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  1. Why Should I Be Grateful? The Morality of Gratitude in Contexts Marked by Injustice.Liz Jackson - 2016 - Journal of Moral Education 45 (3):276-290.
    In philosophical and psychological literature, gratitude has normally been promoted as beneficial to oneself and others and as morally good. Being grateful for what you have is conceived as virtuous, while acts expressing gratefulness to those who have benefited you is often regarded as morally praiseworthy, if not morally expected. However, critical interrogations of the moral status of gratitude should also frame the possible cultivation of gratitude in moral education. This article focuses on whether gratitude should be regarded as morally (...)
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  • Atheists Giving Thanks to the Sun.Eric Steinhart - 2020 - Philosophia 49 (3):1219-1232.
    I argue that it is rational and appropriate for atheists to give thanks to deep impersonal agents for the benefits they give to us. These agents include our evolving biosphere, the sun, and our finely-tuned universe. Atheists can give thanks to evolution by sacrificially burning works of art. They can give thanks to the sun by performing rituals in solar calendars. They can give thanks to our finely-tuned universe, and to existence itself, by doing science and philosophy. But these linguistic (...)
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  • Fitting Prepositional Gratitude to God is Metaphysically Impossible.Marcus William Hunt - 2020 - International Journal for Philosophy of Religion 89 (2):153-170.
    It is argued that God cannot be a fitting target of prepositional gratitude. The first premise is that if someone cannot be benefited, then they cannot be a fitting target of prepositional gratitude. The second premise is that God cannot be benefited. Concerning the first premise, it is argued that a necessary component of prepositional gratitude is the desire to benefit one’s benefactor. Then it is argued that such a desire is fitting only if one’s benefactor can in fact be (...)
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  • Gratitude Is Only Fittingly Targeted Towards Agents.Marcus William Hunt - 2021 - Sophia:1-19.
    The paper argues that ‘All varieties of gratitude are only overall fitting when targeted towards agents,’ for instance that any variety of gratitude for the beautiful sunset is only overall fitting if a supernatural agent such as God exists. The first premise is that ‘Prepositional gratitude is overall fitting only when targeted towards agents.’ For this premise, intuitive judgments are offered. The second premise is that ‘Prepositional gratitude is the paradigmatic variety of gratitude.’ For this premise, an aspect of the (...)
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  • Fitting Prepositional Gratitude to God is Metaphysically Impossible.Marcus William Hunt - 2020 - International Journal for Philosophy of Religion 88:1-18.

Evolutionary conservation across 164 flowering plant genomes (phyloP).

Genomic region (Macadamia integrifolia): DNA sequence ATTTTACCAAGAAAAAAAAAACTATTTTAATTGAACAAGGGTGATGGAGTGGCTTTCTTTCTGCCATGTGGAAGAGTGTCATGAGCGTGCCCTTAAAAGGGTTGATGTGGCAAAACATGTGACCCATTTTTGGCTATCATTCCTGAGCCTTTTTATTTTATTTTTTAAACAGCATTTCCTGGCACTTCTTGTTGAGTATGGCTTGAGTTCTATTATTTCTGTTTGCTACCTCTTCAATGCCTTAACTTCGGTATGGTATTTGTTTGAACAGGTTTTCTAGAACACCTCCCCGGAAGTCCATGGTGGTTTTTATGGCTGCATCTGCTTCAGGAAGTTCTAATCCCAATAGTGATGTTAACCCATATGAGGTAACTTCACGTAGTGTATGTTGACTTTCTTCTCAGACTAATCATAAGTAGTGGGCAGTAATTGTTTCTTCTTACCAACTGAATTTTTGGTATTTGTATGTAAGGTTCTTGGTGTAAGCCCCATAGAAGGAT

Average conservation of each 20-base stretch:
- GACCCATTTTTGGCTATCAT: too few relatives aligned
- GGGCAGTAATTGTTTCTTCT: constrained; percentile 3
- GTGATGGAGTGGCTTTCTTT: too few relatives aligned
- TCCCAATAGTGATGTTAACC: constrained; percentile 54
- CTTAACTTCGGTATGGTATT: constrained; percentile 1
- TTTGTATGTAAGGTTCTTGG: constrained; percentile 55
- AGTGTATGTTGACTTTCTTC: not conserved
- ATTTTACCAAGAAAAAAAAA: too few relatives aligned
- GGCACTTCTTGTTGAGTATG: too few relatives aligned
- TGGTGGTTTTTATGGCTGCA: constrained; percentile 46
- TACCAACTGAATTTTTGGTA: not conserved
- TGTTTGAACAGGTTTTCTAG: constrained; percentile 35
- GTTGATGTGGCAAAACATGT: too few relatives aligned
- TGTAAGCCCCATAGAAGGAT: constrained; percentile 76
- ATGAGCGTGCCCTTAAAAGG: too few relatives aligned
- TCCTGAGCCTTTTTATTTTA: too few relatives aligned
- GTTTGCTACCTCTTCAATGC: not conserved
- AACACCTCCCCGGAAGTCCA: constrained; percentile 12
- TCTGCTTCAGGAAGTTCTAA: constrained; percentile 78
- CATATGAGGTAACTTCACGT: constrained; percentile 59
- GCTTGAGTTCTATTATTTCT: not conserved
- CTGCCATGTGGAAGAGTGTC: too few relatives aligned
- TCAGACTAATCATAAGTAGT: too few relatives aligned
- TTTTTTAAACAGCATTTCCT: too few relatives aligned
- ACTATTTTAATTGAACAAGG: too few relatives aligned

It is argued that God cannot be a fitting target of prepositional gratitude. The first premise is that if someone cannot be benefited, then they cannot be a fitting target of prepositional gratitude. The second premise is that God cannot be benefited. Concerning the first premise, it is argued that a necessary component of prepositional gratitude is the desire to benefit one’s benefactor. Then it is argued that such a desire is fitting only if one’s benefactor can in fact be (...)
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  • Jüngste Arbeiten zum Begriff der Dankbarkeit in Philosophie und Psychologie.Kristján Kristjánsson, Blaire Morgan & Liz Gulliford - 2021 - Zeitschrift Für Ethik Und Moralphilosophie 4 (1):169-199.
    ZusammenfassungDer Beitrag gibt einen Überblick über die philosophische und psychologische Literatur zum Begriff der Dankbarkeit bis ins Jahr 2013. Geprüft werden die in beiden Wissenschaften veröffentlichten Arbeiten vor allem hinsichtlich ihrer begrifflichen Grundlagen und der ethischen Bewertung von Dankbarkeit, etwa als Pflicht, Tugend oder Supererogation. Die Analyse zeigt, dass jeweils mit einer Reihe untereinander unvereinbarer Begriffsverständnisse gearbeitet wird, sodass die Debatte von einem komplexen Netzwerk sich überschneidender und überkreuzender Begriffe geprägt ist. Der Beitrag endet mit Vorschlägen für die weitere Forschung. (...)
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  • Indignation, Appreciation, and the Unity of Moral Experience.Uriah Kriegel - forthcoming - Ethical Theory and Moral Practice:1-15.
    Moral experience comes in many flavors. Some philosophers have argued that there is nothing common to the many forms moral experience can take. In this paper, I argue that close attention to the phenomenology of certain key emotions, combined with a clear distinction between essentially and accidentally moral experiences, suggests that there is a group of (essentially) moral emotions which in fact exhibit significant unity.